Significance and Use
5.1 These tests determine the optimum water content and maximum density (unit weight) to be used for molding soil-cement specimens in accordance with Test Methods and .
Note 1: Since these tests are used in conjunction with Test Methods and and the criteria referenced therein, the test differs in several aspects from Test Method . There are three main differences between this standard and Test Method . Firstly, this standard allows a maximum particle size of 3/4-in. [19.0 mm] for a 4-in. [101.6-mm] mold while Test Method allows a maximum particle size of 3/8-in. [9.5-mm] for the same size mold. Secondly, this standard permits the material leftover after the water content specimen has been obtained to be mixed with the rest of the sample and reused for the next determination. Test Method does not permit the material to be reused. Thirdly, this standard allows the material that is retained on the 3/4-in. [19.0-mm] and passing the 3-in. [75-mm] to be discarded (scalping technique) and replaced with an equal mass of material that passes the 3/4-in. [19.0-mm] sieve and is retained on the No.4 [4.75-mm] sieve. Test Method does not permit the scalp and replacement technique.
Note 2: The quality of the result produced by this standard is dependent on the competence of the personnel performing it, and the suitability of the equipment and facilities used. Agencies that meet the criteria of Practice are generally considered capable of competent and objective testing/sampling/inspection/etc. Users of this standard are cautioned that compliance with Practice does not in itself assure reliable results. Reliable results depend on many factors; Practice provides a means of evaluating some of those factors.
1.1 These test methods cover the determination of the relationship between the water content and the density of soil-cement mixtures when compacted before cement hydration as prescribed.
1.2 A 0.0333-ft3 [944-cm3] mold and a 5.50-lbf [24.5-N or mass of 2.5-kg] rammer dropped from a height of 12.0 in. [30.5 cm] are used and two methods, depending on soil gradation, are covered, as follows:
Test Method A, using soil material passing a No. 4 [4.75-mm] sieve. This method shall be used when 100 % of the soil sample passes the No. 4 [4.75-mm] sieve
Test Method B, using soil material passing a 3/4-in. [19.0-mm] sieve. This method shall be used when part of the soil sample is retained on the No. 4 [4.75-mm] sieve. This test method may be used only on materials with 30 % or less retained on the 3/4-in. [19.0-mm] sieve
1.3 Units—The values stated in inch-pound units or SI units are to be regarded separately as standard. The values stated in each system may not be exact equivalents; therefore, each system shall be used independently of the other. Combining values from the two systems may result in nonconformance with the standard.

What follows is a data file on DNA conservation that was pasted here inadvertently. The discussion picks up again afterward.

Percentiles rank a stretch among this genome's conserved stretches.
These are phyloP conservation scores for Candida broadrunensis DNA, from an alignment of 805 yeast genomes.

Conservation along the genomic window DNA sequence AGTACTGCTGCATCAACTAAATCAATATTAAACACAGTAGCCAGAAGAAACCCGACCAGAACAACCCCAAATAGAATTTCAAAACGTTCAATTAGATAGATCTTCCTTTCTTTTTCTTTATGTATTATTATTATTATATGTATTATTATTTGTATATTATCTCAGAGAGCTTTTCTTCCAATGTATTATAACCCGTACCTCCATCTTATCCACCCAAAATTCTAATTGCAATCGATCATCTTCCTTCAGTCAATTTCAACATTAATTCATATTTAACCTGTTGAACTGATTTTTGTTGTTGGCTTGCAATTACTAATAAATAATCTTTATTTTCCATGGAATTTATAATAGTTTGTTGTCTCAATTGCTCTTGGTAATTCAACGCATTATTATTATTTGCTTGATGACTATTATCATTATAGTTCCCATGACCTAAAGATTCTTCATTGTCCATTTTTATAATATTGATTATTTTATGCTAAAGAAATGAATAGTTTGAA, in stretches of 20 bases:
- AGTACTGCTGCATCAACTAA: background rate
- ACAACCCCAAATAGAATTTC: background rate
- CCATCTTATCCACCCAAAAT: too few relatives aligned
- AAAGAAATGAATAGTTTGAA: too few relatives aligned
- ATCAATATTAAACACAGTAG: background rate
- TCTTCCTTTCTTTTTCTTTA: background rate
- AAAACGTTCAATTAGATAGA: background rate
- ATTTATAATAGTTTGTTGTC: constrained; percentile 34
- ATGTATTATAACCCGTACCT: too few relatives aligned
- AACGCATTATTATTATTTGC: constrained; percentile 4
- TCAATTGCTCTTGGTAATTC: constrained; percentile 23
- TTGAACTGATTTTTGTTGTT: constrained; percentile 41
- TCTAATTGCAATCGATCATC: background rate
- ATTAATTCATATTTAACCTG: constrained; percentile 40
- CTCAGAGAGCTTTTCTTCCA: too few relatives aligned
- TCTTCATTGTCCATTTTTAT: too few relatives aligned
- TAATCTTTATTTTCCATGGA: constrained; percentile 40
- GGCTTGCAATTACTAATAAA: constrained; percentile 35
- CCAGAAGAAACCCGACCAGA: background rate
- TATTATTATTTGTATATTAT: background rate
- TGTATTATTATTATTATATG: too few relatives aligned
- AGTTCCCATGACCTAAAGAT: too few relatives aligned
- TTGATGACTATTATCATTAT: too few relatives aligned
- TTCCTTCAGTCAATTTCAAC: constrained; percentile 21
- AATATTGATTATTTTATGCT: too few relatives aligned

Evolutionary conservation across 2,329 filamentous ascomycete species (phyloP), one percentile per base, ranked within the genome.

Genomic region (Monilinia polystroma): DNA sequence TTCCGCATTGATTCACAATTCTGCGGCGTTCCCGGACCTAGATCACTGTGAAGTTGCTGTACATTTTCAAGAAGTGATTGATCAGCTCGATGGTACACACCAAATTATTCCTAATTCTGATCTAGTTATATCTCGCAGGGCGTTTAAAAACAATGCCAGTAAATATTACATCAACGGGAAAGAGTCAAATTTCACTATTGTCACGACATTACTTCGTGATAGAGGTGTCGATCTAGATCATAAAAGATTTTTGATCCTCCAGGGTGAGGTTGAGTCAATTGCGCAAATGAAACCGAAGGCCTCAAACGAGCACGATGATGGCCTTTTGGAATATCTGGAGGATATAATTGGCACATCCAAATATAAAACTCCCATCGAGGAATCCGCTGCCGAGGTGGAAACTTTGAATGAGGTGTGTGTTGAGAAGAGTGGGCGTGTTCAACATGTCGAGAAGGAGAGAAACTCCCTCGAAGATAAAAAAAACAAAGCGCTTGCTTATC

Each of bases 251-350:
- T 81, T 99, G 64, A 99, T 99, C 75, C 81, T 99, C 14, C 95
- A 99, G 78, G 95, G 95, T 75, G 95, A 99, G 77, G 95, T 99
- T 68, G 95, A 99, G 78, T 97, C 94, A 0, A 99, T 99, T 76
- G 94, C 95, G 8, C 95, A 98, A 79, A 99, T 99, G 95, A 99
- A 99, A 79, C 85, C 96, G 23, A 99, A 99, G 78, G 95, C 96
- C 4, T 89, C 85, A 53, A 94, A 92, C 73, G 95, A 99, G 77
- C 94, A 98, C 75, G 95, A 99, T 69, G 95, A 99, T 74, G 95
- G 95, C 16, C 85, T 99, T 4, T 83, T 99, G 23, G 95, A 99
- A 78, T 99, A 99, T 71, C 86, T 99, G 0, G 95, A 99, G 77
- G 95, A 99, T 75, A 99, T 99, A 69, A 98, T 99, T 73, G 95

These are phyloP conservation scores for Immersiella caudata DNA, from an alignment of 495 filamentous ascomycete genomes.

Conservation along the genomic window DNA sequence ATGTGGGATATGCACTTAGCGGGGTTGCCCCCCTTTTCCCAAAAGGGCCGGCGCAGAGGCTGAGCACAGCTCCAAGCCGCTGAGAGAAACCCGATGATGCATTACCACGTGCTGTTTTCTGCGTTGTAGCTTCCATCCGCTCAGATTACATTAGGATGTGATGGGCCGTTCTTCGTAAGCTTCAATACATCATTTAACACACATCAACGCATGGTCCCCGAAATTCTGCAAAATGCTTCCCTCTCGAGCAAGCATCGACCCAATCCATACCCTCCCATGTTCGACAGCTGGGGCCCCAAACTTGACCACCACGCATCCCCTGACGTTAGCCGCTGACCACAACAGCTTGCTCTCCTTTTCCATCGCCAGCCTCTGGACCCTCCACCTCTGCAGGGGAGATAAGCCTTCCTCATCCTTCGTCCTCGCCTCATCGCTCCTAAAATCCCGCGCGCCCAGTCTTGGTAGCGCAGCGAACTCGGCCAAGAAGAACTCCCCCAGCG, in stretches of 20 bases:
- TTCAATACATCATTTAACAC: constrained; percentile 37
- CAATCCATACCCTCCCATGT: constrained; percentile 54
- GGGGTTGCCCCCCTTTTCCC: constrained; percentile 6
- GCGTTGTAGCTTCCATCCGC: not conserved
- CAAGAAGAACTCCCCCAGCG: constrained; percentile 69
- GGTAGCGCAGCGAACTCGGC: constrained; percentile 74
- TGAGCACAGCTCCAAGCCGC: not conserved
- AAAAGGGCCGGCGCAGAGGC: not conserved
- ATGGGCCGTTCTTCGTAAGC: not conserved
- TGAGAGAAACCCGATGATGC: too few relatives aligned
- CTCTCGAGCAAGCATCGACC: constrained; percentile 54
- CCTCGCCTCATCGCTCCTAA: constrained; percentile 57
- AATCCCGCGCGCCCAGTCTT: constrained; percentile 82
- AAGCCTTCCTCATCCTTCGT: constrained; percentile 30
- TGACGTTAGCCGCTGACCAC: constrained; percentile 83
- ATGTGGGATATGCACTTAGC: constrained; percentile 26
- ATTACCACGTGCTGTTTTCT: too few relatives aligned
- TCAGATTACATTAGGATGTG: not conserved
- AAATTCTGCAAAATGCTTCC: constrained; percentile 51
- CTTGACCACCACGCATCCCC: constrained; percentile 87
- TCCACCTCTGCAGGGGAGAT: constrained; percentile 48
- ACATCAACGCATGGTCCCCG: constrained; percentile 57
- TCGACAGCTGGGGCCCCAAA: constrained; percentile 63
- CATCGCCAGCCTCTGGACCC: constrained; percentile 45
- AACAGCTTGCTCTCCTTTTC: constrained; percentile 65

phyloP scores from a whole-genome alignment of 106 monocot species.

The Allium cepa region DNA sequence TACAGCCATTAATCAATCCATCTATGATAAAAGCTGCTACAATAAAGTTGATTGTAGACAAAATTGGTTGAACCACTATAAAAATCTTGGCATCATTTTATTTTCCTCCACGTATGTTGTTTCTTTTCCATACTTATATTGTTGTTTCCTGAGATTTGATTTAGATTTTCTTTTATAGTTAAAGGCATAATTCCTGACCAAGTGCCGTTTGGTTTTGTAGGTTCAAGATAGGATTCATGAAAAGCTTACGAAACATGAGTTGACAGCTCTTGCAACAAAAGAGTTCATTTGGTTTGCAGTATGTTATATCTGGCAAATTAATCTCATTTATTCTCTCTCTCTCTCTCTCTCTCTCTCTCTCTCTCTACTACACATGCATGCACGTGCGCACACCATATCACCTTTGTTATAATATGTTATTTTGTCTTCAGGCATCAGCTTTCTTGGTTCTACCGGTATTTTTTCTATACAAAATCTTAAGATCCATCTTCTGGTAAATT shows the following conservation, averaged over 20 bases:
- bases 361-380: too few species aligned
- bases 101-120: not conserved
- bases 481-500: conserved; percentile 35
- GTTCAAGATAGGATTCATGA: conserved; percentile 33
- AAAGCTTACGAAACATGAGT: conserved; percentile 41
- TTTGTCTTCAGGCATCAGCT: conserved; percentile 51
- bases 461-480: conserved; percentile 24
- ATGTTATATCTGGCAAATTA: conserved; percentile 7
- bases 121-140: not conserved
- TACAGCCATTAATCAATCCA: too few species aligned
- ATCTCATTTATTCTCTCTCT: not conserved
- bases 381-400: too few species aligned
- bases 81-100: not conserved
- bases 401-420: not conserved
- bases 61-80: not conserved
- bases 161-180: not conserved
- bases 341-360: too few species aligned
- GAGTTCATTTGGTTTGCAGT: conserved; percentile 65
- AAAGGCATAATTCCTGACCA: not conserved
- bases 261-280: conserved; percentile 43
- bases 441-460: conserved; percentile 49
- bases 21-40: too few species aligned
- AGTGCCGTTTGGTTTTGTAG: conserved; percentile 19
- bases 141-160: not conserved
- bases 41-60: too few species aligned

1.3.1 The gravitational system of inch-pound units is used when dealing with inch-pound units. In this system, the pound (lbf) represents a unit of force (weight), while the unit for mass is slugs. The slug unit is not given, unless dynamic (F=ma) calculations are involved.
1.3.2 It is common practice in the engineering/construction profession to concurrently use pounds to represent both a unit of mass (lbm) and of force (lbf). This implicitly combines two separate systems of units; that is, the absolute system and the gravitational system. It is scientifically undesirable to combine the use of two separate sets of inch-pound units within a single standard. This standard includes the gravitational system of inch-pound units and does not use/present the slug unit for mass. However, the use of balances or scales recording pounds of mass (lbm) or recording density in lbm/ft3 shall not be regarded as nonconformance with this standard.
1.4 All observed and calculated values shall conform to the guidelines for significant digits and rounding established in Practice .
1.4.1 The procedures used to specify how data are collected/recorded and calculated in this standard are regarded as the industry standard. In addition, they are representative of the significant digits that should generally be retained. The procedures used do not consider material variation, purpose for obtaining the data, special purpose studies, or any considerations for the user’s objectives; and it is common practice to increase or reduce significant digits of reported data to be commensurate with these considerations. It is beyond the scope of this standard to consider significant digits used in analysis methods for the engineering design.
1.5 This standard does not purport to address all of the safety concerns, if any, associated with its use. It is the responsibility of the user of this standard to establish appropriate safety, health, and environmental practices and determine the applicability of regulatory limitations prior to use.
1.6 This international standard was developed in accordance with internationally recognized principles on standardization established in the Decision on Principles for the Development of International Standards, Guides and Recommendations issued by the World Trade Organization Technical Barriers to Trade (TBT) Committee.